- "If you dare, take a clear stance, come forward": PM Modi to Opposition
- Congress opposed move to scrap special status to J&K under Article 370
- Congress leader Rahul Gandhi is also campaigning in Maharashtra today
Prime Minister Narendra Modi on Sunday challenged the opposition on its complaints about the government's move on Jammu and Kashmir, asking them to reverse it "if they dare".
"Do you think anyone has the courage to bring it back? Will their political career survive if they dare to?" he said in what was seen as a direct challenge to Rahul Gandhi, who also campaigned in the state on Sunday.
The BJP has taken up the move to scrap the special status of Jammu and Kashmir under Article 370 of the Constitution and bifurcate it into two union territories as one of the key themes in the coming round of state elections that will be held later this month.
The Congress had vehemently opposed the government's move - announced in parliament in August -- maintaining that Jammu and Kashmir acceded to India "as one State" and no government has the power to change its status or divide it or reduce any part of it to a Union Territory.
"If you dare, take a clear stance and come forward," Prime Minister Narendra Modi said on Sunday while addressing a rally in Maharashtra's Jalgaon.
"I challenge them, if they have the guts, declare in their manifesto for the state election and future polls too, that they will bring back Article 370 and 35A, which the BJP, the Modi government scrapped... that they will change the August 5 decision. Stop shedding crocodile tears," he said.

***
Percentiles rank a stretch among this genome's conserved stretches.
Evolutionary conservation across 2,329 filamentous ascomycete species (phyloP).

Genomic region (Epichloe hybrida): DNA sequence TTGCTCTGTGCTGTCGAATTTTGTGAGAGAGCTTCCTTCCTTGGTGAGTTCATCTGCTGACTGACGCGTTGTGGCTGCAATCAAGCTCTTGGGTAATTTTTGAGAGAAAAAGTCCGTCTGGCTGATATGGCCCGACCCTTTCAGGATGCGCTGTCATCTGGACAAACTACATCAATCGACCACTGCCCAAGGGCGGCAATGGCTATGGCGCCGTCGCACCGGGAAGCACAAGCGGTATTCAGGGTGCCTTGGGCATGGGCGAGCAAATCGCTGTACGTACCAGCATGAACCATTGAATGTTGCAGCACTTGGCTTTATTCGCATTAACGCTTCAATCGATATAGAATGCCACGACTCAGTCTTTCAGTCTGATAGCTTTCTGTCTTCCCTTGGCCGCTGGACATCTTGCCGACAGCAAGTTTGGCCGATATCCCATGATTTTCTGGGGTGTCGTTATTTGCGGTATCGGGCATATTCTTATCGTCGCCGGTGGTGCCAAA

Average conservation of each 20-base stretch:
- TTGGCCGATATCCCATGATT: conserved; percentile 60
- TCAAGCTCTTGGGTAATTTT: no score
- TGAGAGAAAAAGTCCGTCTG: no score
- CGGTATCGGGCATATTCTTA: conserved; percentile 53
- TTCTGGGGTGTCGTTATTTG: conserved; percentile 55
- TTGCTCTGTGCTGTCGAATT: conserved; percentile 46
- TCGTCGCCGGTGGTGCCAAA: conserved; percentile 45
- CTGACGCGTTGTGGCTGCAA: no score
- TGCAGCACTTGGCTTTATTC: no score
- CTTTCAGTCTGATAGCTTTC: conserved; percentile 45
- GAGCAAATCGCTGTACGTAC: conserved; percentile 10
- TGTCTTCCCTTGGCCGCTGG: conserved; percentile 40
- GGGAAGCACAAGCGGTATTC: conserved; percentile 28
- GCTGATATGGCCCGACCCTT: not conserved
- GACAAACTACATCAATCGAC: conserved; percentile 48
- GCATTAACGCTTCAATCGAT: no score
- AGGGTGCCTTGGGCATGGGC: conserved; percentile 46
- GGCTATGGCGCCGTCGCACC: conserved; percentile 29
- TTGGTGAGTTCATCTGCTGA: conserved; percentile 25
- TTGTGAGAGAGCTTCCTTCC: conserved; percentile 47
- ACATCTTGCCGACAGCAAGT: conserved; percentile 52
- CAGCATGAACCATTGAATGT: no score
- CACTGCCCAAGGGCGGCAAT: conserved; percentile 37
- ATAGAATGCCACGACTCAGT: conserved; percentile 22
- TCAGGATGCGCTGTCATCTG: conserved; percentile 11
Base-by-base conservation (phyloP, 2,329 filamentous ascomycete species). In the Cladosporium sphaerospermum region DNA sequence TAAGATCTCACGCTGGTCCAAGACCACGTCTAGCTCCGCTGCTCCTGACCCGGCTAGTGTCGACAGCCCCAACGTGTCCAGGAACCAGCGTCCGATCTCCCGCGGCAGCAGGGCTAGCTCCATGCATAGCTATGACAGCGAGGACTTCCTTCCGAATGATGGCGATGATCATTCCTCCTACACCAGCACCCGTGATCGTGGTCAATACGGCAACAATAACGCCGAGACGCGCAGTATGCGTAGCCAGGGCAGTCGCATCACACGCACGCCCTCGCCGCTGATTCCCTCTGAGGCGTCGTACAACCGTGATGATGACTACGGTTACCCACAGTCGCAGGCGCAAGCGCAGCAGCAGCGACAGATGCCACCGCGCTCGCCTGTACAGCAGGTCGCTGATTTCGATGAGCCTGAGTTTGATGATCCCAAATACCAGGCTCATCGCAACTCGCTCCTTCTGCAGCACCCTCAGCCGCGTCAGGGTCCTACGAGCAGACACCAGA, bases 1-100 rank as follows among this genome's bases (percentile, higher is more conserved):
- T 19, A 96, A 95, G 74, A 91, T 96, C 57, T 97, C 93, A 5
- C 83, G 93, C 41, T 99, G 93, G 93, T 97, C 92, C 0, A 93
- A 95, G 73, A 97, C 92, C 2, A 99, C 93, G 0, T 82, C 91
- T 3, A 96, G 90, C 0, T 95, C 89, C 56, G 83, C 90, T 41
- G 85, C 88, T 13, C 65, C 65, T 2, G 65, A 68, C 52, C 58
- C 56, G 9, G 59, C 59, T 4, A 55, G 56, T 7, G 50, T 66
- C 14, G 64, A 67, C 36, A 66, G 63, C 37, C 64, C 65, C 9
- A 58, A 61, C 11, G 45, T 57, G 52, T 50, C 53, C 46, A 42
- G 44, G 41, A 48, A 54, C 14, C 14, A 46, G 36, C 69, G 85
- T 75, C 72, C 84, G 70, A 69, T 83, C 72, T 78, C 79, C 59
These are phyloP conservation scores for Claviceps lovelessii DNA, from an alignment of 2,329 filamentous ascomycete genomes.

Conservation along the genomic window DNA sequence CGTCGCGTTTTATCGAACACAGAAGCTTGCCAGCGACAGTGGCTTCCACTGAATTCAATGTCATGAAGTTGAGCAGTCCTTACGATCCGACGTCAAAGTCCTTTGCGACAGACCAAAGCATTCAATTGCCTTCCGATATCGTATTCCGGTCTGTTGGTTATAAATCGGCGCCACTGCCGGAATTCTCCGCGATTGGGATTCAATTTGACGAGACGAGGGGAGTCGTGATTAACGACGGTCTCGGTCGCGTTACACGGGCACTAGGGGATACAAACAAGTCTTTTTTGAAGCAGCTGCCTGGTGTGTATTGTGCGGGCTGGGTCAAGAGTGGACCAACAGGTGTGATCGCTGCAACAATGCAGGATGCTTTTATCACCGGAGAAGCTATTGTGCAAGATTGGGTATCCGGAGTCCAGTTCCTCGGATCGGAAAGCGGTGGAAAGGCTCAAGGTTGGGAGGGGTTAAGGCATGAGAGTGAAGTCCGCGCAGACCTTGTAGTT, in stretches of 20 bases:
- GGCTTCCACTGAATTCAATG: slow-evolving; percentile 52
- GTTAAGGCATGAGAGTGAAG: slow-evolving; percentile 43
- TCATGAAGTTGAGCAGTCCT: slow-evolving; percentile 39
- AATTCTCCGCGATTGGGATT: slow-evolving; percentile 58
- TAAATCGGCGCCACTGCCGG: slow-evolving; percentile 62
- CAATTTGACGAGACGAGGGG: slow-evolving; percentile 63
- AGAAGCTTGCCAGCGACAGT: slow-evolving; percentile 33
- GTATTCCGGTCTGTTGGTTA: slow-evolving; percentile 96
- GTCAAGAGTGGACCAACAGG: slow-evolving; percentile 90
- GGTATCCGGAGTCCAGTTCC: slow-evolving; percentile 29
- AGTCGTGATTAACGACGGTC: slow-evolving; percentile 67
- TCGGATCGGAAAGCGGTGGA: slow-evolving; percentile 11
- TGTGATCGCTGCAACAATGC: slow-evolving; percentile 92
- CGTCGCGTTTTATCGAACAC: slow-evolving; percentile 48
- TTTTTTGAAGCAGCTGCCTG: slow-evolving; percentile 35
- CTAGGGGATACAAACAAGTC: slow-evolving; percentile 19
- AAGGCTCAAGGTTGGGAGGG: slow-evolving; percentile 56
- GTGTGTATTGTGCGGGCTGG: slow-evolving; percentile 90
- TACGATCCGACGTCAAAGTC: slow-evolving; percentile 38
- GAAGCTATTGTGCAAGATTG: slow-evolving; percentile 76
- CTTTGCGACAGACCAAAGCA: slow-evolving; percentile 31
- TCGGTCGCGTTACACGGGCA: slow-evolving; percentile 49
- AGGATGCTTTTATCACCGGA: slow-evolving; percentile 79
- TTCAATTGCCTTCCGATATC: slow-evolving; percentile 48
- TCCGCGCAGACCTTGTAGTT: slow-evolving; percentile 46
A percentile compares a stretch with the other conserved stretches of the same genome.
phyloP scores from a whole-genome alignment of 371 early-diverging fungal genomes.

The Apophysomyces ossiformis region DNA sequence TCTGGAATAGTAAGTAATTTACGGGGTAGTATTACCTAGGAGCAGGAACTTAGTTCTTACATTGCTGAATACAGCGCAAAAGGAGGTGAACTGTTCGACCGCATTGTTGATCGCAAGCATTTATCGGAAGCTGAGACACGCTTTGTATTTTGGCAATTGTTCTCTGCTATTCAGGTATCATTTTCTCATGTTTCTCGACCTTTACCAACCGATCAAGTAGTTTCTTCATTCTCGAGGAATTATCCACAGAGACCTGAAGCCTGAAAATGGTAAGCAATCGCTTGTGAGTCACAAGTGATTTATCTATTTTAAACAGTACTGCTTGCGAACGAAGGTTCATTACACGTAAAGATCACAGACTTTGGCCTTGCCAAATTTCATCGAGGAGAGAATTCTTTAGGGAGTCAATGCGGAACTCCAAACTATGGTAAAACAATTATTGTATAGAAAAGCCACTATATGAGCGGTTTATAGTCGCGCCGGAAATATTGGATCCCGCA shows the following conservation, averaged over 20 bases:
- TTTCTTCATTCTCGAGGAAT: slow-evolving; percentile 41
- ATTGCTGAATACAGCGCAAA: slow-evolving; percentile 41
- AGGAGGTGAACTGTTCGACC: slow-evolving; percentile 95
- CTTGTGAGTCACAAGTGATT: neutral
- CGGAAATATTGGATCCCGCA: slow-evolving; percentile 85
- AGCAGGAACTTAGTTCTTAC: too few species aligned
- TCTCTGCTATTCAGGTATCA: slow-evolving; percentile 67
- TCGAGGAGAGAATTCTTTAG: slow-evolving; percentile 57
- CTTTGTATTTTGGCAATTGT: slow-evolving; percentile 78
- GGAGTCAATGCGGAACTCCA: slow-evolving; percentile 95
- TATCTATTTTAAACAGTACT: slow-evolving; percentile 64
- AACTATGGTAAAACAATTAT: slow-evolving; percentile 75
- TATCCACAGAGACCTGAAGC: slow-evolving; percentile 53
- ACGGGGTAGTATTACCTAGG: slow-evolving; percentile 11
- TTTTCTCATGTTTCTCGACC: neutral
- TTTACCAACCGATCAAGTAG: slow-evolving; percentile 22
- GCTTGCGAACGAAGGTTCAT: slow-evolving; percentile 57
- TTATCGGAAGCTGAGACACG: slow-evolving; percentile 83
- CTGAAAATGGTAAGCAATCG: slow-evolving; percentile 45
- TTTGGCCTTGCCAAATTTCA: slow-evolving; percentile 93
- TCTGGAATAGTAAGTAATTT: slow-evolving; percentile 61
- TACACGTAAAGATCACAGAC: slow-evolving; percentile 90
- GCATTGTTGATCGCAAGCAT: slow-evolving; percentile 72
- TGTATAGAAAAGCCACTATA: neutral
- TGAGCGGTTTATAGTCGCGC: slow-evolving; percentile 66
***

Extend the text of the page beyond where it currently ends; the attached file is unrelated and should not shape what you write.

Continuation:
Last month, at a public meeting to explain how the government has executed its decision and reasons for it, Amit Shah had blamed former Prime Minister Jawaharlal Nehru for the formation of Pakistan-Occupied Kashmir (PoK), and said it was because of the "untimely ceasefire" declared in 1948.
"By abrogating Article 370 Narendra Modi has given this country a reason to celebrate nationalism," he had said at a rally in Maharashtra's Beed.
The BJP had also built their campaign for the April-May Lok Sabha elections around nationalism - a shift that took place soon after the terror attack in Jammu and Kashmir's Pulwama in February. Days later, the Air Force had conducted air strikes on a Jaish-e Mohammad terror camp at Pakistan's Balakot.
In August, the government had ended the special status of Jammu and Kashmir granted under Article 370 and bifurcated the state into two union territories. It was accompanied by a series of restrictions in Jammu and Kashmir -- including the unplugging of internet in Jammu and Kashmir and the house arrest of political leaders -- that triggered opposition protests.
The BJP has repeatedly stressed on what it called the Congress's "inability" to take a similar step and projected the government's move in Jammu and Kashmir as one of the achievements in the second term of the Narendra Modi government.
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